Tibet and Xinjiang: China’s final frontier

Parag Khanna – Prospect

Copyright Prospect
The final stretch on the road to Yarkand, about 125 miles from China’s border with Pakistan, feels like the middle east. Each village is a collage of single-storey mud-brick homes with turquoise door-gates. People travel by donkey cart or scooter-rickshaw. Men greet each other the Muslim way (palm to the chest and a slight bow); women wear headscarves. In small villages many signs are still in Uighur, the local language. But for how much longer?
The absorption of China’s far west begins with renaming cities—Yarkand, once a regional capital, to Yecheng, Kashgar to Kashi, Urumqi to Wulumuqi—followed by building a new city around the local population. From three miles outside the bustling tree-lined city of Yarkand, huge gated communities for Chinese army officers flank either side of the road. Propaganda posters depict happily resettled Han, the ethnic majority from eastern China—who are squeezing Uighurs into the ever tighter space around the central mosque and bazaar.
The town of Yarkand was about the halfway point of a 3,000-mile journey I made recently from Lhasa in Tibet through the Chinese border zones with Kashmir, Afghanistan, Tajikistan, Kyrgyzstan and Kazakhstan all the way to Urumqi near Mongolia. There is no better way to view China’s combination of hard and soft power at work—from the People’s Liberation Army to high-altitude railroads to the sprightly “Han pioneers”—stretching out towards the energy-rich Caspian basin. The west also seeks control here, via Nato and Texaco. But in central Asia, the west must catch up with the east.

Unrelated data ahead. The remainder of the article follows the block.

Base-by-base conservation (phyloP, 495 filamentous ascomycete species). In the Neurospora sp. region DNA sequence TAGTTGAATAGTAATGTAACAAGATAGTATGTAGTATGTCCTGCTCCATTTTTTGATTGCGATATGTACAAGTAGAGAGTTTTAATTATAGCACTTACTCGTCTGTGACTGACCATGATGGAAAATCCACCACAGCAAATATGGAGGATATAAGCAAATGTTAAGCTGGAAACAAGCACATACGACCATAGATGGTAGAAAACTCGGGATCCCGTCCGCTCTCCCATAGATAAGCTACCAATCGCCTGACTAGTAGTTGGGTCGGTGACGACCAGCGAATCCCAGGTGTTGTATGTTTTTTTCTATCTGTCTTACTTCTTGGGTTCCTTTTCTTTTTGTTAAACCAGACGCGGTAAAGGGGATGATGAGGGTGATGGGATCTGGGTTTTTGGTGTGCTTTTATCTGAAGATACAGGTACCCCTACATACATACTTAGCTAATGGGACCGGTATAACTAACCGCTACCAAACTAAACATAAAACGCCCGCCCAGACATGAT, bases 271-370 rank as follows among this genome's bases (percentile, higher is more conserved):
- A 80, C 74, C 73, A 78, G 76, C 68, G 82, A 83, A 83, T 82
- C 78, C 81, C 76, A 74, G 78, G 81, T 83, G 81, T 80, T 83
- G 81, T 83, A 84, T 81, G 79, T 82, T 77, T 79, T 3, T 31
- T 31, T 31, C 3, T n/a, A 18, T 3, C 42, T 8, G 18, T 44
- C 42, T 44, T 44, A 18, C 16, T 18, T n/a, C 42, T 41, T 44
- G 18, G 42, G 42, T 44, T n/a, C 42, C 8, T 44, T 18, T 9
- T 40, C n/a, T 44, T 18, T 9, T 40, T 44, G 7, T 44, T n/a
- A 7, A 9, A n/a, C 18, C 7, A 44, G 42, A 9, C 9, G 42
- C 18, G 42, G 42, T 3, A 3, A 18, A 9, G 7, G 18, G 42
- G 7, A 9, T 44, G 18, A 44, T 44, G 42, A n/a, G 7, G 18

Throughout the 19th century, Russia and Britain fought the great game for control of the vast buffer zone between their empires. If the inhabitants of this area had been given any say, two large countries would exist today: the first would be a peaceful kingdom that might be called Shambala, a spiritual homeland for the millions of Buddhists spread across India, Tibet and other Asian nations. The second, the home for the Uighur population and their Turkic brethren, would be Turkestan, a variant of which has been established twice, albeit both times briefly, in the 19th and 20th centuries.
That neither Britain nor Russia prevailed in their battle does not mean there was no winner. Today, China possesses nearly all of this territory, in the form of its two largest and most troublesome provinces: Tibet and Xinjiang. All that exists of “Shambala” is world music and meditation CDs.
And China is poised to win the 21st-century version of the great game in central Asia. Many people focus on China’s neo-mercantilist quest for energy and influence in Africa, the middle east and even South America, but every superpower abroad is an empire at home. And China’s internal consolidation is the story of a multi-ethnic empire being reborn using strategies familiar from America’s westward expansion—combined with the more postmodern extension of the EU.
Westerners have come to view the plight of Tibetans and Uighurs as simply the latest in an ugly continuum of Chinese human rights abuses, most visible in Tiananmen Square two decades ago. But the story is actually much more strategic than ideological. Tibet and Xinjiang are as crucial to China’s claims to unity and sovereignty as Taiwan is: weakness from within would undermine its global power projection. In the midst of a worldwide recession, many observers believe China will face not just unrest but major instability. Yet this drastically underestimates the Communist party’s grip on power and its long-term ambitions. China’s $2 trillion in foreign exchange reserves mean it can afford to nation-build, industrialise and play geopolitics at the same time. If you only started to care about the Tibetans and Uighurs when you saw the brutal crackdown of the March 2008 riots in Lhasa—when about 100 Tibetans were killed—then you woke up decades too late.
Click to read more

Leave a Reply

Your email address will not be published. Required fields are marked *